Obstacles To Particular Training Studying In A Pandemic
“She is an extremely bright child who only needed specific instructions to read. And she got that nowhere, “said Amy Traynor.
She is the mother of two high school students with special educational needs, and distance learning in 2020 presented her dyslexic daughter with unique challenges.
“There was no new knowledge,” said Traynor. “Your dyslexia intervention was a zoom chat. A couple of times.”
She changed schools and says the difference was day and night.
“We changed schools and even in a pandemic they closed their three-year reading deficit in the first ten weeks of school.”
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Pandemic learning during the 2020 school year varied drastically for some special needs students based on the school they attended, socio-economic factors, access to technology, and even their specific learning disability.
For example, some students with certain physical disabilities were able to study from the comfort of their homes, while others with sensory impairments had difficulty.
Lindsay Jones, President and CEO of the National Center for Learning Disabilities, agreed that the pandemic has created new obstacles for many students.
“They really had problems with distance learning, with the lack of face-to-face learning,” said Jones. “They also struggled in many cases with the idea that masks cover faces and we don’t have the same clues that we can pick up.”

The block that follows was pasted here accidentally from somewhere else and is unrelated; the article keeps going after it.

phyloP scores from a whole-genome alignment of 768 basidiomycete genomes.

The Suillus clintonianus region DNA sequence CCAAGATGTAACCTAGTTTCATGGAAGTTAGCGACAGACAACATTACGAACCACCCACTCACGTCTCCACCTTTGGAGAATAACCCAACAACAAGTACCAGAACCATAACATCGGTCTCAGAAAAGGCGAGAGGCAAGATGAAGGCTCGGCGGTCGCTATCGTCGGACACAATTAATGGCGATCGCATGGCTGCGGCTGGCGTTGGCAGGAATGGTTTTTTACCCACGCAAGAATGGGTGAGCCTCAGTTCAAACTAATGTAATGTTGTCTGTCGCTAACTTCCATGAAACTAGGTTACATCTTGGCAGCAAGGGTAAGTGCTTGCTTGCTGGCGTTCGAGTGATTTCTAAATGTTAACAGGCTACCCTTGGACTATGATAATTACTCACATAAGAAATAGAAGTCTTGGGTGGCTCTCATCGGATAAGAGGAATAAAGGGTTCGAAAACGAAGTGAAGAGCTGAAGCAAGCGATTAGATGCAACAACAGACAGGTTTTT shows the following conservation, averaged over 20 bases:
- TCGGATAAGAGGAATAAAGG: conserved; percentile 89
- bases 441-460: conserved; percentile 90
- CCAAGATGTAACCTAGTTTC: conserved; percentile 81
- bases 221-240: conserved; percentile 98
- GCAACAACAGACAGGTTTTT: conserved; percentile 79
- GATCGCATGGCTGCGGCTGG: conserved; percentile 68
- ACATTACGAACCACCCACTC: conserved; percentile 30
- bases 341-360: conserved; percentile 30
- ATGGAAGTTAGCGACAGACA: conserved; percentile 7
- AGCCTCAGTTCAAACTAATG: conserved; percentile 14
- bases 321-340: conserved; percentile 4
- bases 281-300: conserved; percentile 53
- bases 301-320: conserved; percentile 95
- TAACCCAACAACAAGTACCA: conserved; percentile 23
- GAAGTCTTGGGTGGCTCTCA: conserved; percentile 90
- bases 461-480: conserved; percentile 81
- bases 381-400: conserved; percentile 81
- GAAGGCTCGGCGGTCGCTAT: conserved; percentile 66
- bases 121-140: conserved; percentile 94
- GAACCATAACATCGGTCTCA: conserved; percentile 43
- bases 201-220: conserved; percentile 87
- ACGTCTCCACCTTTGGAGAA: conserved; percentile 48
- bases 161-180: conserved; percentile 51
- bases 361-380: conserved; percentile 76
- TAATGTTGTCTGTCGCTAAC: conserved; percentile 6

The pandemic also forced teachers to coach adults and guide parents through home-based learning.
“They’re not just trying to provide classroom support,” said LaShorage Shaffer. “Many parents needed emotional support to figure out how to support their child’s development and learning at home.”
Shaffer, a professor at the University of Michigan who trains the next generation of special education teachers, says the 2020 school year made many quit the profession.
A recent survey of 2,300 teachers commissioned by the National Center for Learning Disabilities found that around 58% of respondents say they are “burned out”. However, 87% say they still enjoy teaching despite pandemics.
Proponents say now is the time to investigate what went right and wrong, and how to fix longstanding problems.
US $ 3 billion from the American Rescue Plan has been allocated specifically to support students with disabilities. Experts say the next challenge is to put that money into methods that work.
The Center for Learning Disabilities has put together a list that will work based on research and teacher input, including things like evidence-based tutoring and more study time.
“Our school needs to figure out how we can provide services at the end of the day,” said Jones. “Perhaps in the cases that have not yet started, in the summer and during the breaks.”
The teachers also liked the smaller classrooms due to the pandemic and the ability to virtually teach and give classes if needed.
“These are just additional ways to help children learn,” Jones continued. “Whether it is about turning on subtitles when zooming in or whether it is about having things read out to you by your computer.”
Shaffer says now is also a good time to be honest about the social, economic, and technological divisions.
“[It’s about] Realize wow this is a loophole and what are we going to do to make sure we are prepared if this happens again. “
Traynor, a proponent of special needs students, says some of the problems started long before the pandemic, and now is the time to make changes.
“Maybe we can make a transition in the way we actually teach,” she said. “So that these practices are more effective than efficient from the start, whether pandemic or not.”